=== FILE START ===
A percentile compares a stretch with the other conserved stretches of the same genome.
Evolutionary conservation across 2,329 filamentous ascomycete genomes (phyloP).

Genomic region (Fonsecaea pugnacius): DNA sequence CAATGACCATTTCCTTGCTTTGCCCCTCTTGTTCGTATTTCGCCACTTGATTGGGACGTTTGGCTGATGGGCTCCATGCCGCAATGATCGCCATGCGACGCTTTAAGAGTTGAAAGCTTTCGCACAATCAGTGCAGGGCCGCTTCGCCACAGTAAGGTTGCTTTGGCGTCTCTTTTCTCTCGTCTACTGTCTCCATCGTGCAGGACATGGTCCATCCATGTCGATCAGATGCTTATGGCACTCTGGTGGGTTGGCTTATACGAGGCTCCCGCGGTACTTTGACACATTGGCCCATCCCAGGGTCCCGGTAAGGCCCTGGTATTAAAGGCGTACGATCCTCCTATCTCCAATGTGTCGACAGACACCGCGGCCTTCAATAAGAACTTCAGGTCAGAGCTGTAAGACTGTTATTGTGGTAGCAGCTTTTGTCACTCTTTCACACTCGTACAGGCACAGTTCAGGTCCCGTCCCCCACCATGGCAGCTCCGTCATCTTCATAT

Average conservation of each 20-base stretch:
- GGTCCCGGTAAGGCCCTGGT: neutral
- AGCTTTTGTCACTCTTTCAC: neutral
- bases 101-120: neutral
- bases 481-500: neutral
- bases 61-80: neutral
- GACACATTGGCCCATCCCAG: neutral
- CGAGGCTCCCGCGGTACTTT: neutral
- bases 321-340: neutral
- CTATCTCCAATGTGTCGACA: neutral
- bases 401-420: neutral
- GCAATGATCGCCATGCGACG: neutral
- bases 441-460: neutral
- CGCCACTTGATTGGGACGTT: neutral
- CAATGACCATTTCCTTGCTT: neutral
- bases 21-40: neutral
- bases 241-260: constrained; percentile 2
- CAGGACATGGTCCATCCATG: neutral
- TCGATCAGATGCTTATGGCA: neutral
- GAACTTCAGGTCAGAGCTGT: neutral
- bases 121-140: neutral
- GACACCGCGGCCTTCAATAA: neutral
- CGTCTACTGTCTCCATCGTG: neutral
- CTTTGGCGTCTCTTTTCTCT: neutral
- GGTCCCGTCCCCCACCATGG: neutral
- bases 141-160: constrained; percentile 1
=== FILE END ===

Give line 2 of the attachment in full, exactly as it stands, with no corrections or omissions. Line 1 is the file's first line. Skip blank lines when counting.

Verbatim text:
Evolutionary conservation across 2,329 filamentous ascomycete genomes (phyloP).